For Rollins fans: he’s a very active tweeter, and chats often with fans.

Follow James Rollins on Twitter

Spycatcher by Matthew Dunn

Jess is a huge fan of spy novels, especially those that feel “close to the ground.” John Le Carre, Alan Furst and Len Deighton, rather than Ian Fleming. Matthew Dunn’s Spycatcher caught my eye as something she’d enjoy. To my delight, I absolutely fell in love with this book myself, and I’m not even much of a spy fiction fan.

Dunn is a former MI6 agent, and like Le Carre, his field experience is almost palpable in his writing. (Unlike Le Carre, Dunn doesn’t use a pseudonym, which I find interesting.) Spycatcher follows Will Cochrane as he tries to stop an Iranian terrorist. It’s a thrilling story, and while Cochrane and his team appear almost superhuman at times in their strategies, Spycatcher works so well because we see Cochrane’s vulnerability, his humanity. We feel his pain at not having seen his sister in eight years, and we long as much as he does for him to be able to settle down with the woman he loves. Incredible book, and I can only hope Dunn writes even more.

View my review of Spycatcher

Russian Winter by Daphne Kalotay

Jess loves books about Russia, especially books written bySolzhenitsyn, Dostoevsky and Chekhov. I haven’t blogged about any of their books (I’ve also never read Solzhenitsyn, though Jess assures me he’s really good), so here’s the next best thing: Kalotay’s Russian Winter is about Nina Revskaya, a former ballet dancer now living in Boston and auctioning off her jewelry. A mysterious link between her and a man who appears to own a necklace that belongs to one of her sets leads Nina to remember her past in Russia under Stalin. The present-day scenes were okay, but I just love the scenes in Russia. The descriptions of ballet are just beautiful, and Kalotay makes us feel both the fear of Stalin and the characters’ desire to escape this fear through art.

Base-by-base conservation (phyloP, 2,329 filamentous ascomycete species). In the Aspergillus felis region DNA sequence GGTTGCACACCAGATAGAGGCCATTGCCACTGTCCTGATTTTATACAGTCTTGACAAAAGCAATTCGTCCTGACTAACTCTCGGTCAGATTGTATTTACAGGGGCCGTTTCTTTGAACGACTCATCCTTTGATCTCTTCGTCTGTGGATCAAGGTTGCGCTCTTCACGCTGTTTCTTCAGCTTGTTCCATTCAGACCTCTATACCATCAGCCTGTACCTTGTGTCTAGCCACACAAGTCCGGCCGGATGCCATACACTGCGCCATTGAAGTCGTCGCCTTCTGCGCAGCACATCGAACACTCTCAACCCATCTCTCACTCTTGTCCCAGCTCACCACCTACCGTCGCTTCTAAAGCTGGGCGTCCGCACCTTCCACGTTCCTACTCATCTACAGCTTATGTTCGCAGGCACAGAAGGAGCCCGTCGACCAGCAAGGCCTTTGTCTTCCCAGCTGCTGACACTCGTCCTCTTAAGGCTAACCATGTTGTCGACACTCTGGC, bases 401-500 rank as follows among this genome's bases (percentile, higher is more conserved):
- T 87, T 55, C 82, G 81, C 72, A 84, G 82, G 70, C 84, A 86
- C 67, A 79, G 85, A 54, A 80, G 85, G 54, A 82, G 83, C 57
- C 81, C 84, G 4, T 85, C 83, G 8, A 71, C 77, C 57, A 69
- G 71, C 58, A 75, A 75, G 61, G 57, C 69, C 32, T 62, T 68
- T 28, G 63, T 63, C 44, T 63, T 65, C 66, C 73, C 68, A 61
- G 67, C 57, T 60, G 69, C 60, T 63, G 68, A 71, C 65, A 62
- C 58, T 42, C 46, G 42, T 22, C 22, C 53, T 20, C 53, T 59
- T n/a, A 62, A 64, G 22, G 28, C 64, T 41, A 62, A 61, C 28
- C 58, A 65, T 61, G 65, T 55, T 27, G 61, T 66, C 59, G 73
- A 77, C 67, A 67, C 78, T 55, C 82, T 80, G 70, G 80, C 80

View my review of Russian Winter

The Girl Who Was on Fire, Leah Wilson (ed) #50BookPledge

Couple things about me:

  • I love Suzanne Collins’ Hunger Games trilogy. I think it’s one of, if not the most intelligent, relevant YA series I’ve ever read.
  • I am a major nerd. I actually enjoy English classes where we dissect novels and discuss the significance of the character deciding to wear a red hat.

So Smart Pop BooksThe Girl Who Was on Fire, a collection of essays on the Hunger Games trilogy, definitely caught my eye. Most of the topics covered — reality TV, politics, Katniss’ character — may come as no surprise, but I found the essays all fascinating. Recommended reading for Hunger Games fans who enjoy debating with friends questions like: Team Gale or Team Peeta? Can jabberjays really exist? How can one teenage girl bring down a government?

Personal highlights:

(NOTE: Just to let you know, both the book and this blog post contain spoilers. If you haven’t read Hunger Games yet, I suggest you stop reading now, and read Hunger Games instead. 🙂 )